The investigative subcommittee instead adopted a "Statement of Alleged Violation" that described three possible counts of misconduct against Waters. Waters held a press conference in which she disclosed information about the matter that was subject to a nondisclosure agreement. Then-Ethics Chairwoman Zoe Lofgren (D-Calif.) advised Waters in writing to adhere to the agreement. The back-and-forth caused relations within the committee to disintegrate.
"At this point, based on numerous interviews and documents reviewed, it is clear that members of the staff, particularly the two senior staff members on the Waters [adjudicatory subcommittee] team, began disagreeing with certain decisions made by the former Chair and began communicating with Republican Committee Members regarding their frustrations," the independent counsel's report released Tuesday said.
Internal committee documents about these concerns were later published in Politico. The exchanges showed that the committee's staff director at the time believed that the staffers' communications had likely compromised the Waters investigation.
Waters said the documents were evidence that her due process rights had been violated and that the committee's case against her should be dropped. In July 2011, the committee brought on litigator Billy Martin as an outside counsel. Martin was asked to examine whether committee members and staffers had acted in a way that improperly affected the Waters case before deciding whether it could proceed.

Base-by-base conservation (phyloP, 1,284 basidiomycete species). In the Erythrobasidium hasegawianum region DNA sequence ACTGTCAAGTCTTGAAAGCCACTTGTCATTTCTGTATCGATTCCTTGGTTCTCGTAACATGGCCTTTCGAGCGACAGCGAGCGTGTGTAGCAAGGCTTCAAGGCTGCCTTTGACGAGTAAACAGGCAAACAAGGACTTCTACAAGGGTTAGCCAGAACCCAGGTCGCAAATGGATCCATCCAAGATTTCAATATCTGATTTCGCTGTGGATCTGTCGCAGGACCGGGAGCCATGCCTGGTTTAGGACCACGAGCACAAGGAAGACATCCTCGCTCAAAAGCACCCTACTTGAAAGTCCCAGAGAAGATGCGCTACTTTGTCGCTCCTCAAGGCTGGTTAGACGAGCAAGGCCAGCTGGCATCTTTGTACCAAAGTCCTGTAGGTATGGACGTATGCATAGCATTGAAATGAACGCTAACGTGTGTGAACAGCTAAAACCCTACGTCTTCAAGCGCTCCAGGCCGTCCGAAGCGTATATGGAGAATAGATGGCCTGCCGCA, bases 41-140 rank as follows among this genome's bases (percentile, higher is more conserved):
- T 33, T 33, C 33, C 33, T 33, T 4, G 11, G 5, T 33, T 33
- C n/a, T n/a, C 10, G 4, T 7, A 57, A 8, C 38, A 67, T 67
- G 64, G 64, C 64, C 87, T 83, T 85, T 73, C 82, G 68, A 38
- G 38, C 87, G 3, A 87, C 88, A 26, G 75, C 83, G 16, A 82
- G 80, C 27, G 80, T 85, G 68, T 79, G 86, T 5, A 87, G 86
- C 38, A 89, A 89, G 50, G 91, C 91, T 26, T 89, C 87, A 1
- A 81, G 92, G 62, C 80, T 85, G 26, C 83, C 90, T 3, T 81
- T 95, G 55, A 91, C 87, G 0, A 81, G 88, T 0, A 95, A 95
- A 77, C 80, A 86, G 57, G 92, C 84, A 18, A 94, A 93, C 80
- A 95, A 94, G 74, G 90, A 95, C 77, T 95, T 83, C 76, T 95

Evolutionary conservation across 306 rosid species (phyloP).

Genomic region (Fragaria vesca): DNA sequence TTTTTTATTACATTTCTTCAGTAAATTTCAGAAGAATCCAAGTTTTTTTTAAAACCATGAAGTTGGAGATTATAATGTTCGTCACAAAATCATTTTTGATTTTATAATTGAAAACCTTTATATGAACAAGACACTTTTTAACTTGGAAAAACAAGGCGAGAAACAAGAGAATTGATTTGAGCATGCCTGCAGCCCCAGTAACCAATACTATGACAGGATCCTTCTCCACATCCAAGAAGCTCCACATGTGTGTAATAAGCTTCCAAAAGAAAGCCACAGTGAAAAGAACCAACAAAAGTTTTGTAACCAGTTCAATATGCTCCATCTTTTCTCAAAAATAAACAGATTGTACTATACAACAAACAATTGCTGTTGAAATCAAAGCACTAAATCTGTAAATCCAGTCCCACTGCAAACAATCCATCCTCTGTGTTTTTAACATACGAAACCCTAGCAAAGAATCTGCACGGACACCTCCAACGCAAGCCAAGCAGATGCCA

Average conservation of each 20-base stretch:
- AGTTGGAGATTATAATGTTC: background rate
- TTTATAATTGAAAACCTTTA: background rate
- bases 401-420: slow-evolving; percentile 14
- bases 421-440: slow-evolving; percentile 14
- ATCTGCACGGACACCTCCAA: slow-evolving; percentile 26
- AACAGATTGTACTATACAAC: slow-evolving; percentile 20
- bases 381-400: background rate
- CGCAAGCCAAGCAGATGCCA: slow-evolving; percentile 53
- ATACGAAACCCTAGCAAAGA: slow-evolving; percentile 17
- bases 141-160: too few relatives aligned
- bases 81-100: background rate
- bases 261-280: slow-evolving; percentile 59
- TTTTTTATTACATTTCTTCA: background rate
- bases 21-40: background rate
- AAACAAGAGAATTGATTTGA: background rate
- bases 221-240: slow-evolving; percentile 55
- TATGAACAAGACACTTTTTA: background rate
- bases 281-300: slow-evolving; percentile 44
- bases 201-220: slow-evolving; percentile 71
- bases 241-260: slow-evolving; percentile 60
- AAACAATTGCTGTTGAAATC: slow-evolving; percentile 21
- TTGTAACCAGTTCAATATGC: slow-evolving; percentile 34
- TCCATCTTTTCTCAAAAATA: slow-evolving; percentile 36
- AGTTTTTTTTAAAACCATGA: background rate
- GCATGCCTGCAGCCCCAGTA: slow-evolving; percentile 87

The committee announced in February that six of its members had voluntarily recused themselves from the Waters case at Martin's recommendation. Republican Reps. Mike Simpson (Idaho), Steven LaTourette (Ohio), Shelley Moore Capito (W.Va.), Tim Griffin (Ark.) and Goodlatte, as well as Democratic Rep. John Sarbanes (Md.) served on the committee that considered Martin's findings, along with Democratic Reps. Yarmuth, Donna Edwards (Md.), Pedro Pierluisi (Puerto Rico) and Joe Courtney (Conn.), who are permanent members of the committee.
In June, the committee announced that Martin had found no indication that the case had been mishandled to an extent that deprived Waters of her right to a fair hearing. At that point, with the first phase of his review complete, Martin moved onto the "substance" of the allegations that had been made against Waters. His review included 150,000 pages of documents and numerous interviews. The length of the total investigation was exacerbated by the "significant number of motions and complaints" raised by Waters, the "complicated task" of tracking legislative efforts made by staffers and offices and the "breakdown of communications" among committee members in the last Congress, according to the report released by the committee.
"Outside Counsel recommended that the Committee find that the evidence here does not establish that Representative Waters violated House rules ... it appears that Representative Waters recognized and made efforts to avoid a conflict of interest with respect to OneUnited," the report said.
Martin's findings set the stage for last week's hearing and the committee formally clearing Waters of wrongdoing today.
"The Waters Committee finds that Representative Waters took at least three steps to inform her [chief of staff] of her conflict of interest with respect to OneUnited and to prevent the [chief of staff] from acting on that conflict," the committee's report said.
Vice President Joe Biden waits to conduct a mock swearing-in ceremony with Sen. Brian Schatz, D-Hawaii, in the Capitol's Old Senate Chamber, December 2, 2014. Schatz was sworn in to serve the remainder of his term since he was appointed to the seat after Sen. Daniel Inouye, D-Hawaii, passed away.